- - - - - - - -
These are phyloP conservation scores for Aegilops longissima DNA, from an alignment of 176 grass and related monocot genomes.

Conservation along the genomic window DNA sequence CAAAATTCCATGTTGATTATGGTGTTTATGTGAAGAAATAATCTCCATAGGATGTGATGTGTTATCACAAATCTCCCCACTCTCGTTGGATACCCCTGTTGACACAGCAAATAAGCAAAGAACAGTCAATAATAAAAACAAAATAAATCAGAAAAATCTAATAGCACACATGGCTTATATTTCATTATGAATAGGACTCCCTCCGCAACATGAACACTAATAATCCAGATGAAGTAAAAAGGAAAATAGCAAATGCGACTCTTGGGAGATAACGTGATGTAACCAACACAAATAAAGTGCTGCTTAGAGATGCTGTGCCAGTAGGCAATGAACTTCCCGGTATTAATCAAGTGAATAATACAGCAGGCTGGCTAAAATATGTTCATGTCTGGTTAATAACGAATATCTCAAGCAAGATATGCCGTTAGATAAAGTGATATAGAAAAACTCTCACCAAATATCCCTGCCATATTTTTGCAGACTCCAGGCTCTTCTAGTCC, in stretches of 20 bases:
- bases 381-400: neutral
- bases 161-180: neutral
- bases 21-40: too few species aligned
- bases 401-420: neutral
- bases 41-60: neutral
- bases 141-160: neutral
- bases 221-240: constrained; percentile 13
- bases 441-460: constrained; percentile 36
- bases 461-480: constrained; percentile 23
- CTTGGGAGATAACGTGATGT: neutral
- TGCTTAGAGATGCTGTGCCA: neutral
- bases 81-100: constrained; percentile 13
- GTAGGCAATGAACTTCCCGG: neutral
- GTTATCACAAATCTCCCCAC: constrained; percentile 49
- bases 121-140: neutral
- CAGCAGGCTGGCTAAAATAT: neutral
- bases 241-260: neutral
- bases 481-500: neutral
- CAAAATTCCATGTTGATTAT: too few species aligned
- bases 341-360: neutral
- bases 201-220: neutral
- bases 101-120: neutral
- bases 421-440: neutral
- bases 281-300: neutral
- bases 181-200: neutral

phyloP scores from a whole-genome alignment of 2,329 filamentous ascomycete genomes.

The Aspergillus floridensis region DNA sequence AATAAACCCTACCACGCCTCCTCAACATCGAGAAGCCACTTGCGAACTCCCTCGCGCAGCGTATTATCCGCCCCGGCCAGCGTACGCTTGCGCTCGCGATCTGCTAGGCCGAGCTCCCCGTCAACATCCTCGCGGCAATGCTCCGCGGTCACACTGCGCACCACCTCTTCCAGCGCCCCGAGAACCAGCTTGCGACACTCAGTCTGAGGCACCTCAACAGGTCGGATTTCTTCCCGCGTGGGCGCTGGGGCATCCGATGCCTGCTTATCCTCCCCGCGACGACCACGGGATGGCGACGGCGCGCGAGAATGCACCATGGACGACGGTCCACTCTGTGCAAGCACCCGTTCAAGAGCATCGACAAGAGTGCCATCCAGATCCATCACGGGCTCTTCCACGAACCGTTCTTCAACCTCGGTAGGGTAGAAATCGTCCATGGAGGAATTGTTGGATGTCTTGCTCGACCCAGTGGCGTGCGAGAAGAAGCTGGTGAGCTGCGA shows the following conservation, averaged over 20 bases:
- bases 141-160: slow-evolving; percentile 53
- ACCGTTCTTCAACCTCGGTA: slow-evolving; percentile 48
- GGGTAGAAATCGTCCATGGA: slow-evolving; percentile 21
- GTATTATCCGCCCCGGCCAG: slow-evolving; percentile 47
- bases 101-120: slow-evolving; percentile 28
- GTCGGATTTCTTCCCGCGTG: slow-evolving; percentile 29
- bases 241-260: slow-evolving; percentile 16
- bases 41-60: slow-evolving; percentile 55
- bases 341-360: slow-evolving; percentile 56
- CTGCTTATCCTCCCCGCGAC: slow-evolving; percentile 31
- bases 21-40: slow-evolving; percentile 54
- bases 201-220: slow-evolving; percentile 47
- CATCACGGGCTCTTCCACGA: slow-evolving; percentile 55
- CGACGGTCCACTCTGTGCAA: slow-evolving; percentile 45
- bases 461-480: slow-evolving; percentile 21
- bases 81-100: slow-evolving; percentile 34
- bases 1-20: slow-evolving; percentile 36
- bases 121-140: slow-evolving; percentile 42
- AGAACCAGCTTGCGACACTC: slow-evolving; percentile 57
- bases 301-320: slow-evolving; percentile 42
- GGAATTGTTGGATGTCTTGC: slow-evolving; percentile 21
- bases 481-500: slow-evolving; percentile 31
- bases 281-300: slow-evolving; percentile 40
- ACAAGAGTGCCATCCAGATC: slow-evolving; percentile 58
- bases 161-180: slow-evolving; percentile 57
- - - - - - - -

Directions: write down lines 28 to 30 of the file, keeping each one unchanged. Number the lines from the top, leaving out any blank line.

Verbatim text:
phyloP scores from a whole-genome alignment of 2,329 filamentous ascomycete genomes.

The Aspergillus floridensis region DNA sequence AATAAACCCTACCACGCCTCCTCAACATCGAGAAGCCACTTGCGAACTCCCTCGCGCAGCGTATTATCCGCCCCGGCCAGCGTACGCTTGCGCTCGCGATCTGCTAGGCCGAGCTCCCCGTCAACATCCTCGCGGCAATGCTCCGCGGTCACACTGCGCACCACCTCTTCCAGCGCCCCGAGAACCAGCTTGCGACACTCAGTCTGAGGCACCTCAACAGGTCGGATTTCTTCCCGCGTGGGCGCTGGGGCATCCGATGCCTGCTTATCCTCCCCGCGACGACCACGGGATGGCGACGGCGCGCGAGAATGCACCATGGACGACGGTCCACTCTGTGCAAGCACCCGTTCAAGAGCATCGACAAGAGTGCCATCCAGATCCATCACGGGCTCTTCCACGAACCGTTCTTCAACCTCGGTAGGGTAGAAATCGTCCATGGAGGAATTGTTGGATGTCTTGCTCGACCCAGTGGCGTGCGAGAAGAAGCTGGTGAGCTGCGA shows the following conservation, averaged over 20 bases:
- bases 141-160: slow-evolving; percentile 53